I give myself the respect and care to acknowledge and heal any artistic wounds.

Unlearn Beliefs that Stifle Creativity

Week 8, Day 2 of The Artist's Way

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Today, let's give ourselves the dignity of admitting when our intellect interferes with our creative urges.


It has been my perilous privilege over the past decade to undertake teaching forays into the groves of academia. It is my experience as a visiting artist that many academics are themselves artistic beings who are deeply frustrated by their inability to create. Skilled in intellectual discourse, distanced by that intellectual skill from their own creative urgings, they often find the creativity of their charges deeply disturbing.

Creativity cannot be comfortably quantified in intellectual terms.

By its very nature, creativity eschews such containment. In a university where the intellectual life is built upon the art of criticizing—on deconstructing a creative work—the art of creation itself, the art of creative construction, meets with scanty support, understanding, or approval. To be blunt, most academics know how to take something apart, but not how to assemble it.

For an artist, to become overly cerebral is to become crippled.

This is not to say that artists lack rigor; rather, that artistic rigor is grounded differently than intellectual life usually admits.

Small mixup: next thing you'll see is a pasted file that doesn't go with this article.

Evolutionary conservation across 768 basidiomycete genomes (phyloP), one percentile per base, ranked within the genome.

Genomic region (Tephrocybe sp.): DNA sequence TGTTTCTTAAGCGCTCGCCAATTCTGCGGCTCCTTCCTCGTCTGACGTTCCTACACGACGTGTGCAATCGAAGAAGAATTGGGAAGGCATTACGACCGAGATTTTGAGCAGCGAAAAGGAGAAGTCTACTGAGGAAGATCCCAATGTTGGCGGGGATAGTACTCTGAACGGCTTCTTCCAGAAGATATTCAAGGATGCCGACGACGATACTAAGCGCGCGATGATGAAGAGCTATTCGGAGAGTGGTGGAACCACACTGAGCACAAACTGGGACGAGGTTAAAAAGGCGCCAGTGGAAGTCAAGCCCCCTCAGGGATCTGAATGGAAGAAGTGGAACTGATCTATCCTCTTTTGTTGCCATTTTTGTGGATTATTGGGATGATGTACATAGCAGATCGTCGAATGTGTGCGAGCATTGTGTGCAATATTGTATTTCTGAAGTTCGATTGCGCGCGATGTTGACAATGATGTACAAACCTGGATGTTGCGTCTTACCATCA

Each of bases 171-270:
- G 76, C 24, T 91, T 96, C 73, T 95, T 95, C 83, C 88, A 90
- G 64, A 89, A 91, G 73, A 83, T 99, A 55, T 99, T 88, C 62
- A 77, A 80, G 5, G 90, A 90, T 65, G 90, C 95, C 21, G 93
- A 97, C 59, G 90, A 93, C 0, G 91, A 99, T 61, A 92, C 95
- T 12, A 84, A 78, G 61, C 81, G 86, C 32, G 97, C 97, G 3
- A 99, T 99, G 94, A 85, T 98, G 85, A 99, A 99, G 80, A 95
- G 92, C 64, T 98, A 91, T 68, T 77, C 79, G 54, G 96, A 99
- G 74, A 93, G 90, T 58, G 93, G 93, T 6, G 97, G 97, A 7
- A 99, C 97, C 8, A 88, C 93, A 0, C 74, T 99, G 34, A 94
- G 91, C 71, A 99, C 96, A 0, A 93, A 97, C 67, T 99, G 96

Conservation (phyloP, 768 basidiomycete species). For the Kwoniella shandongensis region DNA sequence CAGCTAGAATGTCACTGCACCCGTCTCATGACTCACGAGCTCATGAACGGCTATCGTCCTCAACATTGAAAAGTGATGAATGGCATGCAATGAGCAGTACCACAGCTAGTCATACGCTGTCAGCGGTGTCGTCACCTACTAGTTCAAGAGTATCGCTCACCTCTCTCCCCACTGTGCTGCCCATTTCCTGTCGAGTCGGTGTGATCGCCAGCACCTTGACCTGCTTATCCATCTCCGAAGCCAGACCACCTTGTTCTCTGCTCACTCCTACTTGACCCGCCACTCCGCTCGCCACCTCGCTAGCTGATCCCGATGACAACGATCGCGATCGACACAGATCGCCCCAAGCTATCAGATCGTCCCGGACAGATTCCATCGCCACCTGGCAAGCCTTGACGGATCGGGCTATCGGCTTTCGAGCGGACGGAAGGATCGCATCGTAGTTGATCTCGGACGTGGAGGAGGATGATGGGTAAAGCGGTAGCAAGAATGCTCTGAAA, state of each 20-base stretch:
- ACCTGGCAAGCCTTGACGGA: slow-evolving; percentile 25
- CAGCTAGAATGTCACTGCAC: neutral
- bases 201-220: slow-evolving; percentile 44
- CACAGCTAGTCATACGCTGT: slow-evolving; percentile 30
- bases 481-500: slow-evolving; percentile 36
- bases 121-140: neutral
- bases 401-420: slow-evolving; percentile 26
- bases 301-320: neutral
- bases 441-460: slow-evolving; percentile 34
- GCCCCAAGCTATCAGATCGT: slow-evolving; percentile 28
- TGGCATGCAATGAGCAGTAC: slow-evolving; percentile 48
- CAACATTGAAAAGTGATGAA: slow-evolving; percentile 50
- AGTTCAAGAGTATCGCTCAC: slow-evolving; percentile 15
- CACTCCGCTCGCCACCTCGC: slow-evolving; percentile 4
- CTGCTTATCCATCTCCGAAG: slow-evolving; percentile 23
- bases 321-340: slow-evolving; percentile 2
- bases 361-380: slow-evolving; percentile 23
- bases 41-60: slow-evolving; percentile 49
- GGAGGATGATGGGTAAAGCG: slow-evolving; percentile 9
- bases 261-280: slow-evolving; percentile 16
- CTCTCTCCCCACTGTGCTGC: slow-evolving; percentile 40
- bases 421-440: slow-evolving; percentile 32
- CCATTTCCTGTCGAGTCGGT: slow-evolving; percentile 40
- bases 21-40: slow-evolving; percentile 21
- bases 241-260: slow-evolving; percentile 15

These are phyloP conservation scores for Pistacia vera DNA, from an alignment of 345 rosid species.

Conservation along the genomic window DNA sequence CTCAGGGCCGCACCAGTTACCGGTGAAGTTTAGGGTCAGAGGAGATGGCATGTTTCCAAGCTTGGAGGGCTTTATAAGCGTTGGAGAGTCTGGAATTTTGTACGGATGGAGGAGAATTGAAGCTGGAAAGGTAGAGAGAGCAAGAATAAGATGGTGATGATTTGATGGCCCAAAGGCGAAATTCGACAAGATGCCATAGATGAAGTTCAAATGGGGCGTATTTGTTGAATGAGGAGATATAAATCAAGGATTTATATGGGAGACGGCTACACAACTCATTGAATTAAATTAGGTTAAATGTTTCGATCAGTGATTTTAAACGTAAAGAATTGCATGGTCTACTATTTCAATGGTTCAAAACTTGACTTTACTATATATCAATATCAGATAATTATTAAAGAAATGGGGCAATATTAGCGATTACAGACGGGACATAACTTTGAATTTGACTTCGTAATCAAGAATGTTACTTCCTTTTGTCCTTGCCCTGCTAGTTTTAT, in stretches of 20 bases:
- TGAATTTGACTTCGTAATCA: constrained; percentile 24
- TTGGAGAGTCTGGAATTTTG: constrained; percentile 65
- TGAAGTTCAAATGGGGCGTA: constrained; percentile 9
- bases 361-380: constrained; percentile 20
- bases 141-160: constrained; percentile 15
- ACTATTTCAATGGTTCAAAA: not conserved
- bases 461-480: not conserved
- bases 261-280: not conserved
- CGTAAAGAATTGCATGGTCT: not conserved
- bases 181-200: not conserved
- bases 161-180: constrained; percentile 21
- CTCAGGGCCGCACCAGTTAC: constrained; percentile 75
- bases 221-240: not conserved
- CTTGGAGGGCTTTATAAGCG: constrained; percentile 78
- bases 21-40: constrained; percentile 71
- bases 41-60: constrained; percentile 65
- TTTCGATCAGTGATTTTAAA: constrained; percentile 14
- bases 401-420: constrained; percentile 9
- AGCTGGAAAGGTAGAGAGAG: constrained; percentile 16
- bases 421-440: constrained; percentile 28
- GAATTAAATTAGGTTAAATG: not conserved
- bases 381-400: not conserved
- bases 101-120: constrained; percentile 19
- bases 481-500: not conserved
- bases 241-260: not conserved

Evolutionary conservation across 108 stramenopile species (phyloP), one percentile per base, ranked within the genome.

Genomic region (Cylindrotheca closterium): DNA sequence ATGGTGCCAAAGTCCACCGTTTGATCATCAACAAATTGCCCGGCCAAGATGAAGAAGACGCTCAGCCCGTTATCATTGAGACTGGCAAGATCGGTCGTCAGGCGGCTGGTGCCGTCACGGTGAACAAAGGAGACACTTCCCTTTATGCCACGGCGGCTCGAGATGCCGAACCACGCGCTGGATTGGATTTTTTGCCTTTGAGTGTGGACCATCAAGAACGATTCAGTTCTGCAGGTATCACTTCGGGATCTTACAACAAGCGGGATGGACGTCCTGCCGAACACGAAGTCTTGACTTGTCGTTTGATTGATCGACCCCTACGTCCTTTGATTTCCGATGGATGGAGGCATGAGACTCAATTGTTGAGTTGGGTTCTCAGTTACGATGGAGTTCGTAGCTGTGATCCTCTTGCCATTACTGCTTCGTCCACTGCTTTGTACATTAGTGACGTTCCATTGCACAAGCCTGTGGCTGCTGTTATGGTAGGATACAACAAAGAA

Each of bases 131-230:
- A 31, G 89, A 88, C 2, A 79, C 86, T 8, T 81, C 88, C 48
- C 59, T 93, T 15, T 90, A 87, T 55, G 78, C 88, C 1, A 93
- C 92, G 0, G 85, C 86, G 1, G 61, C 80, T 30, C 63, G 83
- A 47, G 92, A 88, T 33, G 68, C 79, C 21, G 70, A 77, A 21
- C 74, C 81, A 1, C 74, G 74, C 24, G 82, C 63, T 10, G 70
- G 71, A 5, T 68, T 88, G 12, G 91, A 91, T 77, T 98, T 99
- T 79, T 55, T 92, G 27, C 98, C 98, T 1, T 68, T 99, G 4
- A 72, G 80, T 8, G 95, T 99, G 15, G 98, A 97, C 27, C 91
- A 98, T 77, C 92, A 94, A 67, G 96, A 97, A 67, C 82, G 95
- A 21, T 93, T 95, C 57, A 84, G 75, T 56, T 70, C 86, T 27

Often audacity, not authentic talent, confers fame on an artist.

The lack of audacity—pinched out by critical abuse or malnourished through neglect—may cripple many artists far superior to those we publicly acclaim. In order to recover our sense of hope and the courage to create, we must acknowledge and mourn the scars that are blocking us. This process may seem both painstaking and petty, but it is a necessary rite of passage.

Give yourself the dignity of admitting your artistic wounds. That is the first step in healing them.

(The Artist's Way, 2016, p. 131-134)


Read the following out loud with purpose and intent:

I give myself the respect and care to acknowledge and heal any artistic wounds.

I give myself the respect and care to acknowledge and heal any artistic wounds. (AFFIRMATION CARD)

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New Childhood

What might you have been if you’d had perfect nurturing?

Write a page of this fantasy childhood. What were you given? Can you reparent yourself in that direction now?

“To the rationally minded the mental processes of the intuitive appear to work backwards.”



What is one way you will allow your artistic child to heal today?

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